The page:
3. The right to own intellectual property. Or at least, the right to be recognized as the creator of intellectual property. U.S. intellectual property law only recognizes real people as the creators of intellectual property. It does not recognize that artificial intelligence can be an inventor or author. Any intellectual property created by robots and programs will enter the public domain. In order to incentivize the creation of machines that can create art, literature, music, etc., Congress should amend patent and copyright law to acknowledge that robots and programs can be inventors and authors. However, given that the current intellectual property laws are designed to protect the huge investments of time real people make as inventors and writers, there is little need to provide full IP protection to machines churning out 500 new novels in a morning. Rather, machine-created IP should receive lesser protection, perhaps for 10 years, that the inventor of the machine can hold and enjoy, before the invention or work enters the public domain, when everyone else can use it for free.

  4. The obligation of liability. There will be times when the robot itself could be liable rather than its owner or operator. For example, if the errant Amazon drone above were autonomous, and it—rather than a human worker—were somehow responsible for delivering the disturbing monkey DVD, the drone could be a named party in the suit, rather than Amazon. In that case, the mandatory insurance described above would pay a settlement or court order. Looking at the effect on all robots, this would give relief (possibly much faster relief) to victims who have been hurt by the robots while also permitting the robot operators and owners to calculate their liability in the event the robots cause damages.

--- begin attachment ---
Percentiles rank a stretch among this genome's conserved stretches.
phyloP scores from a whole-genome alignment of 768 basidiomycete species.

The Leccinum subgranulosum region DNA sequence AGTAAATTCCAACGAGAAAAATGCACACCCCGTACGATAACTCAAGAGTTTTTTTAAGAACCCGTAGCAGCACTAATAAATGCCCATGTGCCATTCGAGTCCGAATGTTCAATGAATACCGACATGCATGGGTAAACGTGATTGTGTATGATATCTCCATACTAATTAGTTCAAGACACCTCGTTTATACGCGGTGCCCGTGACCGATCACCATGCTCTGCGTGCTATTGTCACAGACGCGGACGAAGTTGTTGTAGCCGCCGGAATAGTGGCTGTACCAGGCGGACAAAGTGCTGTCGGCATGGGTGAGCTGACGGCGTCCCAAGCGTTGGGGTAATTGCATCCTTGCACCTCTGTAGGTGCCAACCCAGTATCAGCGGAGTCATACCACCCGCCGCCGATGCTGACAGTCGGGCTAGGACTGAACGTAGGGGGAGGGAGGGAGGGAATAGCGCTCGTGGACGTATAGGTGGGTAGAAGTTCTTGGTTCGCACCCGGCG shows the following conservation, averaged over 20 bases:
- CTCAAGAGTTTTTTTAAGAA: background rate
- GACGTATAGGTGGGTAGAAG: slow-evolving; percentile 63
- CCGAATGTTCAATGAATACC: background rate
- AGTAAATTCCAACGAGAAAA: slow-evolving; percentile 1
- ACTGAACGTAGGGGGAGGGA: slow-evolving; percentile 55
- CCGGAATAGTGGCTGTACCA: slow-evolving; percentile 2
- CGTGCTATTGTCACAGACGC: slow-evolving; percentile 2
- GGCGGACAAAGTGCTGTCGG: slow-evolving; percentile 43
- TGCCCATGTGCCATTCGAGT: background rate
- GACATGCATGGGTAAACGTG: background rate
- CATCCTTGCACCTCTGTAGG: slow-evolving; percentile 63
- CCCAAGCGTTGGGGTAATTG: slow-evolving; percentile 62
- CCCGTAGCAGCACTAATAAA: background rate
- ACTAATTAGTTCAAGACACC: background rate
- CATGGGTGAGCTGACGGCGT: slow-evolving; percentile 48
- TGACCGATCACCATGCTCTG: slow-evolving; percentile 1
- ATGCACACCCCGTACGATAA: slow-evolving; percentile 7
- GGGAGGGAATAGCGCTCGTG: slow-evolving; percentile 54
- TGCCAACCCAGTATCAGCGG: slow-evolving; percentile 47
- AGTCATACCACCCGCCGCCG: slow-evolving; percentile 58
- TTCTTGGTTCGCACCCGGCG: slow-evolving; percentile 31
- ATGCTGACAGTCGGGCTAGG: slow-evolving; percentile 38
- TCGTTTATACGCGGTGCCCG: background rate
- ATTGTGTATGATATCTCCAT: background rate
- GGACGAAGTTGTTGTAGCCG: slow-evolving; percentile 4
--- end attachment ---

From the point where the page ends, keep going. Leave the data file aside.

5. The right to be the guardian of a minor. In the not-too-distant future, robots will watch our kids. There have been technological advances in this area already. However, in our legal system, a child is always in someone’s custody. Kids pass from their parents’ custody to their school’s custody, to the babysitter’s custody, back to their parents again every day. If parent leaves a child with a robot nanny when she runs errands, who has custody of the child? Should it be the parent, even if she is not home but has left the child with a responsible robot nanny? The robot babysitter will likely be insured as a separate entity, per No. 2 above. Assuming the machine has been well designed, tested, and vetted, it makes more sense for the robot to become the guardian and assume that liability while the parent is out. The robot has been designed for that task, and the parent is not actually around to properly watch the child. Making the artificially intelligent nanny the guardian encourages manufacturers to properly design the robot to function as the guardian and to encourage the parents to try, trust, and adopt the technology.

These examples are fairly straightforward aspects of legal personhood that we should extend to robots. As this technology develops, there likely will be more rights and responsibilities that we will want robots to have in order to maximize their contribution to society. However, I have a hard time seeing religious freedom among those rights. Google car’s performance will be unaffected by its ability to worship the Flying Spaghetti Monster.

This article is part of Future Tense, a collaboration among Arizona State University, the New America Foundation, and Slate. Future Tense explores the ways emerging technologies affect society, policy, and culture. To read more, visit the Future Tense blog and the Future Tense home page. You can also follow us on Twitter.

John Frank Weaver is an attorney in Portsmouth, N.H., who works on artificial intelligence law. He is the author of Robots Are People, Too. Follow him @RobotsRPeople.